Ultimately, initiates sought some form of unity with a 'great spirit', or universal entity. These forms of unity have many names. To many native Americans it is 'Wakan Tanka'; to native Australians it is 'Baime'. Belief in the concept of reincarnation is widespread amongst mystical traditions. Another common characteristic among shamanic cultures is a deep respect for ancestral spirits, from whom guidance is often sought. Communication with the creatures of the Devic realms, such as faeries and elves is also sought, as well as with spirits of animals and plants. It has been said that a good shaman had the ability to 'make a deal' with the spirit of a tribe's prey animals, thus ensuring the tribe's prosperity. At a spiritual level, both prey and predator are aware of the illusory nature of reality and of the role they play in the balance of nature. When prey was killed during the hunt it was common practice to apologize and thank the spirit of the animal. A good shaman also contributed to the prosperity of the tribe by being able to transcend time, and thus foretell the future.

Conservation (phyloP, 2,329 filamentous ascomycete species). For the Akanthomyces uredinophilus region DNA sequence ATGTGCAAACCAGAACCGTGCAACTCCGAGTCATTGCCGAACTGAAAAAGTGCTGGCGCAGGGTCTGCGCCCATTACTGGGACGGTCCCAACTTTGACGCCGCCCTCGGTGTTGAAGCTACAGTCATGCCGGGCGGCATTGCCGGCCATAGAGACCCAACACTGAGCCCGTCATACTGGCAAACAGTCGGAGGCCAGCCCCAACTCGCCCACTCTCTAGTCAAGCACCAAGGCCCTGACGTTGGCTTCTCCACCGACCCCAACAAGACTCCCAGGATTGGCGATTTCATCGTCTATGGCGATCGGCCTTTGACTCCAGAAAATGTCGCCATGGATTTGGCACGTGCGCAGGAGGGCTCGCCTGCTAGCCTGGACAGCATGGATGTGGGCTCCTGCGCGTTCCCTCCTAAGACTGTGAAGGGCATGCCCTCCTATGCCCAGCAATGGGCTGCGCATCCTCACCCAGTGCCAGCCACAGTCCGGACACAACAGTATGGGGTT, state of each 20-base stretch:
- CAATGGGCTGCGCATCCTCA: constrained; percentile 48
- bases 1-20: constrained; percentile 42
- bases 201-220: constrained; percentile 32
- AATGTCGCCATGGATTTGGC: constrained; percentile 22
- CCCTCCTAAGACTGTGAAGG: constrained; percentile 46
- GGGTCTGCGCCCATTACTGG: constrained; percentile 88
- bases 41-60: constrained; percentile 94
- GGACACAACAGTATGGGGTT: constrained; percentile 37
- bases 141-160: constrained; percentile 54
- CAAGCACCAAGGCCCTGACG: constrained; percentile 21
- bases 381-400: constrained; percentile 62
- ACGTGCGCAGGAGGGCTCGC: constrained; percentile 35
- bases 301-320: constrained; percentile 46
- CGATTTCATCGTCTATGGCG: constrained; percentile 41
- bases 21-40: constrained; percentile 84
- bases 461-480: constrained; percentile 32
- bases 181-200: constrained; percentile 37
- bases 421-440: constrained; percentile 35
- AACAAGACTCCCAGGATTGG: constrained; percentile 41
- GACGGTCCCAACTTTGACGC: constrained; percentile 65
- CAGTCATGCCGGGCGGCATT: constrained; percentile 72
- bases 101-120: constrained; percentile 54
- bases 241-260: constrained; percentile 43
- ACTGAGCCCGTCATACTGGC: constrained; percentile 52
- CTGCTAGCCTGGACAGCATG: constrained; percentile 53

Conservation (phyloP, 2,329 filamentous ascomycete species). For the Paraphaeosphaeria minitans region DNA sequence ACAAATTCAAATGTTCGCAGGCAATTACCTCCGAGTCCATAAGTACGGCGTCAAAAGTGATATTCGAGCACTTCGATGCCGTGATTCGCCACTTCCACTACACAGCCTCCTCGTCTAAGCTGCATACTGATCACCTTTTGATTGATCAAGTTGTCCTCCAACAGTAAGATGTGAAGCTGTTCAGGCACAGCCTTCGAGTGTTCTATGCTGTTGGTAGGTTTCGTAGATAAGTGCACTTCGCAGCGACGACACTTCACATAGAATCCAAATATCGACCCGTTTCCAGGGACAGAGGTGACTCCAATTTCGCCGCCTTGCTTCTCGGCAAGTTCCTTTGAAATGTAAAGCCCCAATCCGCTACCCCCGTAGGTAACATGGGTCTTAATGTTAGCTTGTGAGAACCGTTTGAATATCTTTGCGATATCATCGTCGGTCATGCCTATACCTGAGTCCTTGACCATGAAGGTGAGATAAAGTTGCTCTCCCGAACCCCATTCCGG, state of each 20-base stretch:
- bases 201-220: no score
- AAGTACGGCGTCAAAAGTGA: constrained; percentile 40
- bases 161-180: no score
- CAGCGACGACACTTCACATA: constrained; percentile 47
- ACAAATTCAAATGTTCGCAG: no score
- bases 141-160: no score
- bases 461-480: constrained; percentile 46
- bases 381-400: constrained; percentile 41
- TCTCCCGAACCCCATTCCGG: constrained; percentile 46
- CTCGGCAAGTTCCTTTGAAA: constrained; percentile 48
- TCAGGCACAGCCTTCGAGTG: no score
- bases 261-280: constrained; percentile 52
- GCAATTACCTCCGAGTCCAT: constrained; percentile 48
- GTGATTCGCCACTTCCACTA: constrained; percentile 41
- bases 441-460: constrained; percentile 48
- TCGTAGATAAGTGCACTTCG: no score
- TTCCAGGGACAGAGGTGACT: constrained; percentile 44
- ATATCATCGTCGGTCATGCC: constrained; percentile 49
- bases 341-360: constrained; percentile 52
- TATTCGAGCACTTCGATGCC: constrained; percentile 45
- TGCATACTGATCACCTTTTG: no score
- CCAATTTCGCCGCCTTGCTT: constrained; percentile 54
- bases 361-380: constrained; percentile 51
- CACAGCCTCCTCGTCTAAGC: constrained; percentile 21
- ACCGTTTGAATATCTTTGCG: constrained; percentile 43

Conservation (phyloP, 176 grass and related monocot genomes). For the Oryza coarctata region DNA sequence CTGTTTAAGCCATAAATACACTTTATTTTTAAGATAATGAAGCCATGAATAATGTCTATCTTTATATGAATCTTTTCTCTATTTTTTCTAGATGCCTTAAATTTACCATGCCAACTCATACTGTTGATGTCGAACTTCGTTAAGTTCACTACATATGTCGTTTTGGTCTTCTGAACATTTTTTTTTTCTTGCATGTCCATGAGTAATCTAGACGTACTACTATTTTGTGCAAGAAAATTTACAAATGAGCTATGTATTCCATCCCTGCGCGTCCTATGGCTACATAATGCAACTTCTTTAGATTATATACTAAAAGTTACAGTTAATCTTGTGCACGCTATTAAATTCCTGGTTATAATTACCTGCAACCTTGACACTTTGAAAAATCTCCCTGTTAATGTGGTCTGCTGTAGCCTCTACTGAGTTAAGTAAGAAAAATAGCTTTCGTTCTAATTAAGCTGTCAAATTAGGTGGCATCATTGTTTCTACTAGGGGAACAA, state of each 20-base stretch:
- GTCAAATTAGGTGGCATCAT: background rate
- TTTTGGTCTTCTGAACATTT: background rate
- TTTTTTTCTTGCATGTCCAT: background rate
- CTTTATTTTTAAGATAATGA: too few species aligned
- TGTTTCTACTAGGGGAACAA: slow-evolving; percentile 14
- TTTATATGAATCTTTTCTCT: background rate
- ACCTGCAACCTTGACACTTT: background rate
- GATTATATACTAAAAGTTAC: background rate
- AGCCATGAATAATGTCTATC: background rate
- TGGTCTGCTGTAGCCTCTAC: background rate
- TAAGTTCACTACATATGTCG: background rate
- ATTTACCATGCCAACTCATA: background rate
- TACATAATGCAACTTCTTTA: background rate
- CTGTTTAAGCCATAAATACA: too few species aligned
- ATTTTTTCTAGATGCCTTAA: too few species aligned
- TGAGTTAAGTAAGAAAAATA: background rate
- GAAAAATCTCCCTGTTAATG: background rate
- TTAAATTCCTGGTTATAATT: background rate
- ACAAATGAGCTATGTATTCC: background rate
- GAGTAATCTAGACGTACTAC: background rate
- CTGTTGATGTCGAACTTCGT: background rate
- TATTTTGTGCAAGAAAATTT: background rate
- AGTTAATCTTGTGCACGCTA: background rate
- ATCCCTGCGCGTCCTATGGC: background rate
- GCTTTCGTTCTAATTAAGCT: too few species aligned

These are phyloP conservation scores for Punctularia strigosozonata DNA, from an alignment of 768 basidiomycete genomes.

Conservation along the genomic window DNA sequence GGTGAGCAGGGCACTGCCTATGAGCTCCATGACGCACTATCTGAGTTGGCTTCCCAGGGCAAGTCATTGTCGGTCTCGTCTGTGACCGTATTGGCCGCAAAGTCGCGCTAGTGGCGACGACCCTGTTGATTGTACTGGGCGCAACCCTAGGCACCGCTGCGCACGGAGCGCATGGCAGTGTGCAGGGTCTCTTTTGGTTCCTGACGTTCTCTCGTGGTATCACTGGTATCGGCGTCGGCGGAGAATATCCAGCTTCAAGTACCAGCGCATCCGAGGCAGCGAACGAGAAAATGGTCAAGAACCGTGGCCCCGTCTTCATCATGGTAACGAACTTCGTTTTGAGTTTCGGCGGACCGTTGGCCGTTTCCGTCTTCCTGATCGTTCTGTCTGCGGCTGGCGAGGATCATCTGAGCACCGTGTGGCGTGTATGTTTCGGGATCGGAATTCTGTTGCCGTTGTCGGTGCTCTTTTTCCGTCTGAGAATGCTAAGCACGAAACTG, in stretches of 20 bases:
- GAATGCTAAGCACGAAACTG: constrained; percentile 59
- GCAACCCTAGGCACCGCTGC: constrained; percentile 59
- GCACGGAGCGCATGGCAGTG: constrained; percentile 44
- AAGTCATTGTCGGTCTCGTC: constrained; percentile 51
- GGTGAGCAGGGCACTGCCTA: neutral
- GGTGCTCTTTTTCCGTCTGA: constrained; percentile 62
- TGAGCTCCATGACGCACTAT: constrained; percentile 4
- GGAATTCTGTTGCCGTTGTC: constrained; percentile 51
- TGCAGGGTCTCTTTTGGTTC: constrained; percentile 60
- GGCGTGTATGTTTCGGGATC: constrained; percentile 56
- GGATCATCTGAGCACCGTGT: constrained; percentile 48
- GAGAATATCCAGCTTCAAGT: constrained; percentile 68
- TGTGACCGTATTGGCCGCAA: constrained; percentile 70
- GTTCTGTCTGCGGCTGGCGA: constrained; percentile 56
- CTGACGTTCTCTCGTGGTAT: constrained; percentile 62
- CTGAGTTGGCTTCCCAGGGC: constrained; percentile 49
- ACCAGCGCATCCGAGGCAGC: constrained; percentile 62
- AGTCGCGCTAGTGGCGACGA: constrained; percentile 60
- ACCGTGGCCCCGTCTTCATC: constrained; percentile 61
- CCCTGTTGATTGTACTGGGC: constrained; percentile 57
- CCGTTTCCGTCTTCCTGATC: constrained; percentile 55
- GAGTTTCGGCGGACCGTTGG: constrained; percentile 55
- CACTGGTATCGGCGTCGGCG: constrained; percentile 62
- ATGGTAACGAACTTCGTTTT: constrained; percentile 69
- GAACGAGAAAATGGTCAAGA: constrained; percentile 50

Shamans from all traditions use herbs and other plants for many things, including healing, symbolic ceremonies, and the entering of altered states of consciousness. Psychedelic plants, including peyote cactus, hashish, various mushrooms, etc, have been used by mystics for thousands of years as a way of breaking down the barriers to altered states of reality. Such plants are considered to be sacred gifts from God. A drug known as 'fly agaric', which comes from the Amanita muscaria mushroom, has played a big part in the early Greek Mystery Schools, where it was often called 'nectar' or 'ambrosia'. Mycenae, which predates Greece, means 'city of the mushroom'. Indian mystics used fly agaric to make a hallucinogenic drink called 'soma'. In the hymns found in the Hindu Vedas, there are over 900 references to soma.